The Ontario Provincial Police is urging Canadian consumers to be wary of unsolicited offers they receive from companies that say they can help lower their interest rates on their loans and credit cards.
According to the OPP's Anti-Rackets Branch, a considerable number of consumers throughout Canada have received phone calls from individuals who claim to be affiliated with credit card companies and make offers that claim to help reduce their interest fees.
"What the callers really want is the processing fee, which is usually paid by credit card," the OPP notes. "Some even follow-up with a fraudulent client acknowledgement or cancellation clause that reimburse the amount excluding a 'retainer fee.'"
Last year alone, the OPP's Anti-Fraud Centre received nearly 1,000 complaints from consumers who said they were contacted by a fraudster, who stated they could help lower their interest rates in return for some type of fee. Of these, 173 victims reported losses in excess of $133,000.
Scott Tod, head of investigations and organized crime for the OPP, noted that criminal telemarketers are very persistent and will say whatever it takes in order to convince the people they're calling that they are who they claim to be. But the OPP says consumers should not be fooled, as legitimate interest rate reduction offers will not ask for money.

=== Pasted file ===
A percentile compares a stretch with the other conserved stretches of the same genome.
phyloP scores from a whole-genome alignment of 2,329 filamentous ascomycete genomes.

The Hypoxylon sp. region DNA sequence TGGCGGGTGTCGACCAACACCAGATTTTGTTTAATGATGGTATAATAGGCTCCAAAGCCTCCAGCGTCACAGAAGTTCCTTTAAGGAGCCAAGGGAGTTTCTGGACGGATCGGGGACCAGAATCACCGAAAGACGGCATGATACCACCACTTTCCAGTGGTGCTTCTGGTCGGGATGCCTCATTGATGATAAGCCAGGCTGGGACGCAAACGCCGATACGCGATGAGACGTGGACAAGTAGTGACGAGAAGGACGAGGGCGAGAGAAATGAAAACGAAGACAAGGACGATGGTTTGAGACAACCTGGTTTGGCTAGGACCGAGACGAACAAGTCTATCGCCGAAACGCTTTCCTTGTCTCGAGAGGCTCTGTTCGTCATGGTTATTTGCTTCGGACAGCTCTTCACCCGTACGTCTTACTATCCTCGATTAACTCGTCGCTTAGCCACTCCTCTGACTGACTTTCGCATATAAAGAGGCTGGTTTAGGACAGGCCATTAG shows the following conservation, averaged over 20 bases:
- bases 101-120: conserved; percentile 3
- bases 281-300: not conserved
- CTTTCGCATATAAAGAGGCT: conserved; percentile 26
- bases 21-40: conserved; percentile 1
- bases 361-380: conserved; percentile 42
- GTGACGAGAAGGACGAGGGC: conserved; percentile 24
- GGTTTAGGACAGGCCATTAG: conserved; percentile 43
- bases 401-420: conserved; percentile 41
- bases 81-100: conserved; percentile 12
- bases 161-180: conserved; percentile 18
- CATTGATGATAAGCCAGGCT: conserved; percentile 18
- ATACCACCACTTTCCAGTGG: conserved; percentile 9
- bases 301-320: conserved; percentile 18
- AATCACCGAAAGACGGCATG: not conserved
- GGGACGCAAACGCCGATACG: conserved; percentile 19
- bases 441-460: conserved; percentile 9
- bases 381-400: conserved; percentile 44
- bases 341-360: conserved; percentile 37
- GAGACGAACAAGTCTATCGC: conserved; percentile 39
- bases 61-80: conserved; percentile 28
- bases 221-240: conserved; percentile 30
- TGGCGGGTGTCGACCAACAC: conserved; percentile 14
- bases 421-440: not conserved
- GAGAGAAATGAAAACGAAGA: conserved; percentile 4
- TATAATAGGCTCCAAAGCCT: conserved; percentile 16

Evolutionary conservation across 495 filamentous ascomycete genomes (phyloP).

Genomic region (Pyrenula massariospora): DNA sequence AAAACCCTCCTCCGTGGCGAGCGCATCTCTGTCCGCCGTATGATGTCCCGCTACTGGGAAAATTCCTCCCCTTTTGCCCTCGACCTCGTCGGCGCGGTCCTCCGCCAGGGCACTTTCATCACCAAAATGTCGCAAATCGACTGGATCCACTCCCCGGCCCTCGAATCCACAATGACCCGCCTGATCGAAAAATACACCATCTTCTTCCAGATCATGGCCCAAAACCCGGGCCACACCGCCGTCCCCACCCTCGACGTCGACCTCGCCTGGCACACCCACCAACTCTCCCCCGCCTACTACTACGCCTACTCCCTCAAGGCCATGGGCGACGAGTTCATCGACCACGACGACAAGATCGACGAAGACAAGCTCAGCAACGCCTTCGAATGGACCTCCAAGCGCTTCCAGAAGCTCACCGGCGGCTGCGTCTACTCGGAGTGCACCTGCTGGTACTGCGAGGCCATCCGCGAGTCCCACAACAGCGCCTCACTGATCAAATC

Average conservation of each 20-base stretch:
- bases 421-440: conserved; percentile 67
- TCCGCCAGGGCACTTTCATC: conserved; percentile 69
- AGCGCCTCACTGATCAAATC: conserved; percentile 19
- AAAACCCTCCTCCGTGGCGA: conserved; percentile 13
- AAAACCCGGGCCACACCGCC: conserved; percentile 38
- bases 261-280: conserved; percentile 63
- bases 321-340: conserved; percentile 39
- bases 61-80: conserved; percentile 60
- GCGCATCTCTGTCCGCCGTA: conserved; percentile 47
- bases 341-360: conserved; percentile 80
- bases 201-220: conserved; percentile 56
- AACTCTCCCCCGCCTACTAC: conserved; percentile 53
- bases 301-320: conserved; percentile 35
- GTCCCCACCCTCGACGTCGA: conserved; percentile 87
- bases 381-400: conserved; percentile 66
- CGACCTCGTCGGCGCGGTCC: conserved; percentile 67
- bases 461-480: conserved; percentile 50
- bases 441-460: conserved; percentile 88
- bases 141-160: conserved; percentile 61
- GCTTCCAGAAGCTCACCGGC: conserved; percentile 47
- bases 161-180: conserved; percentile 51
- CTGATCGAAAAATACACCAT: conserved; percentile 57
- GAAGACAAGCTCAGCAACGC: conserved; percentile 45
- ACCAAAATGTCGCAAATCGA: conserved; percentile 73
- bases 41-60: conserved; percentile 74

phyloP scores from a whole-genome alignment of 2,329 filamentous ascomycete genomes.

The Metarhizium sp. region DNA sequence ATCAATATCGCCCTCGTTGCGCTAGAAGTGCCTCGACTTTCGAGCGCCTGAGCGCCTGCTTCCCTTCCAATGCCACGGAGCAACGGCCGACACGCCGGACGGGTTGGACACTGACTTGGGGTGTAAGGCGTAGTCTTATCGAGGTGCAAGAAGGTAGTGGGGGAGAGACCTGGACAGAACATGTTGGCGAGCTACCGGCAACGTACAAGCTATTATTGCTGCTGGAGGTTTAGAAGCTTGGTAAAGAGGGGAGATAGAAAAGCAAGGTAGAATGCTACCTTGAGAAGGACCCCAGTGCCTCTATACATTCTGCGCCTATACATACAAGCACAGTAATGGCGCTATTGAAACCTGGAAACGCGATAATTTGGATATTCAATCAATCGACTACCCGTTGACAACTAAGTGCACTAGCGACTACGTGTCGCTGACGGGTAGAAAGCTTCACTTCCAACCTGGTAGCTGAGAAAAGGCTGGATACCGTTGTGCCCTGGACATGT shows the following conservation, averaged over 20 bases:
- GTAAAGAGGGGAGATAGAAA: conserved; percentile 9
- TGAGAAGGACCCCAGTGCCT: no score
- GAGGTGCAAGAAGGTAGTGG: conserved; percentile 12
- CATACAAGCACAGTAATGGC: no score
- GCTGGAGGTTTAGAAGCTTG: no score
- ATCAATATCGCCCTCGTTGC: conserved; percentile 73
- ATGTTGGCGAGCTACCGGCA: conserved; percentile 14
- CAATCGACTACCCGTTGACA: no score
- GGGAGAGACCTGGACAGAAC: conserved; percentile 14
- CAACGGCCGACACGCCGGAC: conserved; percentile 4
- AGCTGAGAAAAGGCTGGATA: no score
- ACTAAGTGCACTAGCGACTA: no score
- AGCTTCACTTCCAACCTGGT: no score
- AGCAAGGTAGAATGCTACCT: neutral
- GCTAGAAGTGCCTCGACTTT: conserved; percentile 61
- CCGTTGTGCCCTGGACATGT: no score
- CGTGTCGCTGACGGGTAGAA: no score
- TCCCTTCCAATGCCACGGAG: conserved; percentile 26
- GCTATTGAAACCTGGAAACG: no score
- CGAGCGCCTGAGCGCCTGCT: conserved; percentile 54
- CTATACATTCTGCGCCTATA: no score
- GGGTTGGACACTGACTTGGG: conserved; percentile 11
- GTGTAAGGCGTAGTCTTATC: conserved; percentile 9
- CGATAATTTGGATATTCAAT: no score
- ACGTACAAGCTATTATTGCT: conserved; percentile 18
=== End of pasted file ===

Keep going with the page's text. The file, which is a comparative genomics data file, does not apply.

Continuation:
"You have just as much clout with your credit card issuer as these companies say they do," said Paul Beesley, detective for the OPP's Anti-Rackets Branch. "All the criminals want is easy access to small amounts of money - a pattern they repeat thousands of times a week across the country."
He added that individuals can prevent themselves from being victimized by hanging up the phone when they receive these type of calls, as more often than not they are from criminals. Consumers should only trust reputable firms or companies they seek out themselves online.
But consumers aren't the only ones who are being attacked by fraudsters. According to the Certified General Accountants Association of Canada, small and medium-sized business operations are as well.
A recent report commissioned by CGA-Canada - "Does Canada Have a Problem with Occupational Fraud" - notes that approximately 25 per cent of Canadian small and medium-sized enterprises were affected by fraud in the past year, often by their own workers.
To make companies more aware of these potential pitfalls, CGA-Canada has released an online video about workplace fraud. It shows how businesses can be affected by employees who they think are honest and hardworking but are in reality taking advantage of the company by engaging in fraudulent activities.
CGA notes that 80 per cent of SMEs do not have a fraud prevention or response plan in place. To help companies establish one, it's published five prevention tips for businesses, including raising awareness to the issue, how to spot warning signs, techniques for catching the fraudster in the act of committing the crime and how fraud can be rooted out.